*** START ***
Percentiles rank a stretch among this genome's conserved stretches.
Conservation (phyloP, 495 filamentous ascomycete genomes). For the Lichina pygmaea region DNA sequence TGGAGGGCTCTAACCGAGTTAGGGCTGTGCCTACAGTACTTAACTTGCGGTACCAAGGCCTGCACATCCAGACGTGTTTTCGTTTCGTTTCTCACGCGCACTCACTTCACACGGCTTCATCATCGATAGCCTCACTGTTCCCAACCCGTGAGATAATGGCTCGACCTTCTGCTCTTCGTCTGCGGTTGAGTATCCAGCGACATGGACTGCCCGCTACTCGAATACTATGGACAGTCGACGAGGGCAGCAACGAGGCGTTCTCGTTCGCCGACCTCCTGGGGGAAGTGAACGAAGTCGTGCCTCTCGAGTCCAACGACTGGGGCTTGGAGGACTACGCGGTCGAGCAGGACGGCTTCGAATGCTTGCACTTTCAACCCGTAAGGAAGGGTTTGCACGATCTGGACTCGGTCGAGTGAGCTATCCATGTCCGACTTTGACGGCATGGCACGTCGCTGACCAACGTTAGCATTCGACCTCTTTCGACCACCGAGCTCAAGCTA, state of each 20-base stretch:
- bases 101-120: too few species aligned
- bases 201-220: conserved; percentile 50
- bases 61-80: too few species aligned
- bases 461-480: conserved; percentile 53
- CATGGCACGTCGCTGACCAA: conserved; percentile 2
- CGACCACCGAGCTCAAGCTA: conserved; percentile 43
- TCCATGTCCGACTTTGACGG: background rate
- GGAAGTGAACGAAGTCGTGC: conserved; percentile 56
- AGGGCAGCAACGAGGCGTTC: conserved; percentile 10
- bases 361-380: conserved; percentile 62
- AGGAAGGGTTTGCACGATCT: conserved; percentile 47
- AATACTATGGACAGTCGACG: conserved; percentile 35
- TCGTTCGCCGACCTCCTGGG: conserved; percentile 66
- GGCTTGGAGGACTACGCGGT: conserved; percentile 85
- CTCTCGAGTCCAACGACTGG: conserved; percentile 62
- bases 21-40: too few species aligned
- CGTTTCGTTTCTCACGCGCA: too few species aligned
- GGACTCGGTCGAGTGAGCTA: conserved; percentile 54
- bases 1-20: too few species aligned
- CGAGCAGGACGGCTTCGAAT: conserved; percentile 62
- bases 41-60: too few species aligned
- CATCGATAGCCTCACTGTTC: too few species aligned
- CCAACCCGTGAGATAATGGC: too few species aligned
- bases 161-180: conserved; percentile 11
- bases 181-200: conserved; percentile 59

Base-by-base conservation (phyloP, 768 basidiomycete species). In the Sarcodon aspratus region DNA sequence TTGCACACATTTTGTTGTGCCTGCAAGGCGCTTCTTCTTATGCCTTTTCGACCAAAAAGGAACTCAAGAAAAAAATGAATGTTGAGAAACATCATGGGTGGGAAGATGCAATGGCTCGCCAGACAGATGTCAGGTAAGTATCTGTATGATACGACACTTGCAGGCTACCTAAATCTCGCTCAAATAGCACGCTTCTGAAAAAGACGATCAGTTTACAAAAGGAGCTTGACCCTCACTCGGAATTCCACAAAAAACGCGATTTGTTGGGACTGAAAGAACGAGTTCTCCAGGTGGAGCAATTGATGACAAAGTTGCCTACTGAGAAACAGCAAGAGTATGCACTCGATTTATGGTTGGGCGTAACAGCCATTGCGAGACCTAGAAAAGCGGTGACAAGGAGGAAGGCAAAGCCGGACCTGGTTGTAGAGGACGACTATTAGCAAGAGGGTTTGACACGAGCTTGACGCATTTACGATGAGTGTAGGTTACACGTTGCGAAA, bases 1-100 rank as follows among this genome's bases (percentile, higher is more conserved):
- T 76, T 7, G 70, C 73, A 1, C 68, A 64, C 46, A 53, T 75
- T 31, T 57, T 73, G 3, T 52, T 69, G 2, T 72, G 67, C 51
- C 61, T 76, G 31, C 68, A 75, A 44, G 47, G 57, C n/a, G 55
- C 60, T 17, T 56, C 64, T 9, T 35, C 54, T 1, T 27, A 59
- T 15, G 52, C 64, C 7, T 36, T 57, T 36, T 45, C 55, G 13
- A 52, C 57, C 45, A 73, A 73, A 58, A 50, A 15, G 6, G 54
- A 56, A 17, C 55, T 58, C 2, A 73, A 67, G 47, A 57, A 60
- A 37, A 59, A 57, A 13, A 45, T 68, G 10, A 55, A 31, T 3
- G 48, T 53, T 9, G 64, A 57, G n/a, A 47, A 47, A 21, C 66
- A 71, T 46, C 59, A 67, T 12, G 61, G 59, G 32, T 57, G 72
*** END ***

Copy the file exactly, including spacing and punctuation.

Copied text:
Percentiles rank a stretch among this genome's conserved stretches.
Conservation (phyloP, 495 filamentous ascomycete genomes). For the Lichina pygmaea region DNA sequence TGGAGGGCTCTAACCGAGTTAGGGCTGTGCCTACAGTACTTAACTTGCGGTACCAAGGCCTGCACATCCAGACGTGTTTTCGTTTCGTTTCTCACGCGCACTCACTTCACACGGCTTCATCATCGATAGCCTCACTGTTCCCAACCCGTGAGATAATGGCTCGACCTTCTGCTCTTCGTCTGCGGTTGAGTATCCAGCGACATGGACTGCCCGCTACTCGAATACTATGGACAGTCGACGAGGGCAGCAACGAGGCGTTCTCGTTCGCCGACCTCCTGGGGGAAGTGAACGAAGTCGTGCCTCTCGAGTCCAACGACTGGGGCTTGGAGGACTACGCGGTCGAGCAGGACGGCTTCGAATGCTTGCACTTTCAACCCGTAAGGAAGGGTTTGCACGATCTGGACTCGGTCGAGTGAGCTATCCATGTCCGACTTTGACGGCATGGCACGTCGCTGACCAACGTTAGCATTCGACCTCTTTCGACCACCGAGCTCAAGCTA, state of each 20-base stretch:
- bases 101-120: too few species aligned
- bases 201-220: conserved; percentile 50
- bases 61-80: too few species aligned
- bases 461-480: conserved; percentile 53
- CATGGCACGTCGCTGACCAA: conserved; percentile 2
- CGACCACCGAGCTCAAGCTA: conserved; percentile 43
- TCCATGTCCGACTTTGACGG: background rate
- GGAAGTGAACGAAGTCGTGC: conserved; percentile 56
- AGGGCAGCAACGAGGCGTTC: conserved; percentile 10
- bases 361-380: conserved; percentile 62
- AGGAAGGGTTTGCACGATCT: conserved; percentile 47
- AATACTATGGACAGTCGACG: conserved; percentile 35
- TCGTTCGCCGACCTCCTGGG: conserved; percentile 66
- GGCTTGGAGGACTACGCGGT: conserved; percentile 85
- CTCTCGAGTCCAACGACTGG: conserved; percentile 62
- bases 21-40: too few species aligned
- CGTTTCGTTTCTCACGCGCA: too few species aligned
- GGACTCGGTCGAGTGAGCTA: conserved; percentile 54
- bases 1-20: too few species aligned
- CGAGCAGGACGGCTTCGAAT: conserved; percentile 62
- bases 41-60: too few species aligned
- CATCGATAGCCTCACTGTTC: too few species aligned
- CCAACCCGTGAGATAATGGC: too few species aligned
- bases 161-180: conserved; percentile 11
- bases 181-200: conserved; percentile 59

Base-by-base conservation (phyloP, 768 basidiomycete species). In the Sarcodon aspratus region DNA sequence TTGCACACATTTTGTTGTGCCTGCAAGGCGCTTCTTCTTATGCCTTTTCGACCAAAAAGGAACTCAAGAAAAAAATGAATGTTGAGAAACATCATGGGTGGGAAGATGCAATGGCTCGCCAGACAGATGTCAGGTAAGTATCTGTATGATACGACACTTGCAGGCTACCTAAATCTCGCTCAAATAGCACGCTTCTGAAAAAGACGATCAGTTTACAAAAGGAGCTTGACCCTCACTCGGAATTCCACAAAAAACGCGATTTGTTGGGACTGAAAGAACGAGTTCTCCAGGTGGAGCAATTGATGACAAAGTTGCCTACTGAGAAACAGCAAGAGTATGCACTCGATTTATGGTTGGGCGTAACAGCCATTGCGAGACCTAGAAAAGCGGTGACAAGGAGGAAGGCAAAGCCGGACCTGGTTGTAGAGGACGACTATTAGCAAGAGGGTTTGACACGAGCTTGACGCATTTACGATGAGTGTAGGTTACACGTTGCGAAA, bases 1-100 rank as follows among this genome's bases (percentile, higher is more conserved):
- T 76, T 7, G 70, C 73, A 1, C 68, A 64, C 46, A 53, T 75
- T 31, T 57, T 73, G 3, T 52, T 69, G 2, T 72, G 67, C 51
- C 61, T 76, G 31, C 68, A 75, A 44, G 47, G 57, C n/a, G 55
- C 60, T 17, T 56, C 64, T 9, T 35, C 54, T 1, T 27, A 59
- T 15, G 52, C 64, C 7, T 36, T 57, T 36, T 45, C 55, G 13
- A 52, C 57, C 45, A 73, A 73, A 58, A 50, A 15, G 6, G 54
- A 56, A 17, C 55, T 58, C 2, A 73, A 67, G 47, A 57, A 60
- A 37, A 59, A 57, A 13, A 45, T 68, G 10, A 55, A 31, T 3
- G 48, T 53, T 9, G 64, A 57, G n/a, A 47, A 47, A 21, C 66
- A 71, T 46, C 59, A 67, T 12, G 61, G 59, G 32, T 57, G 72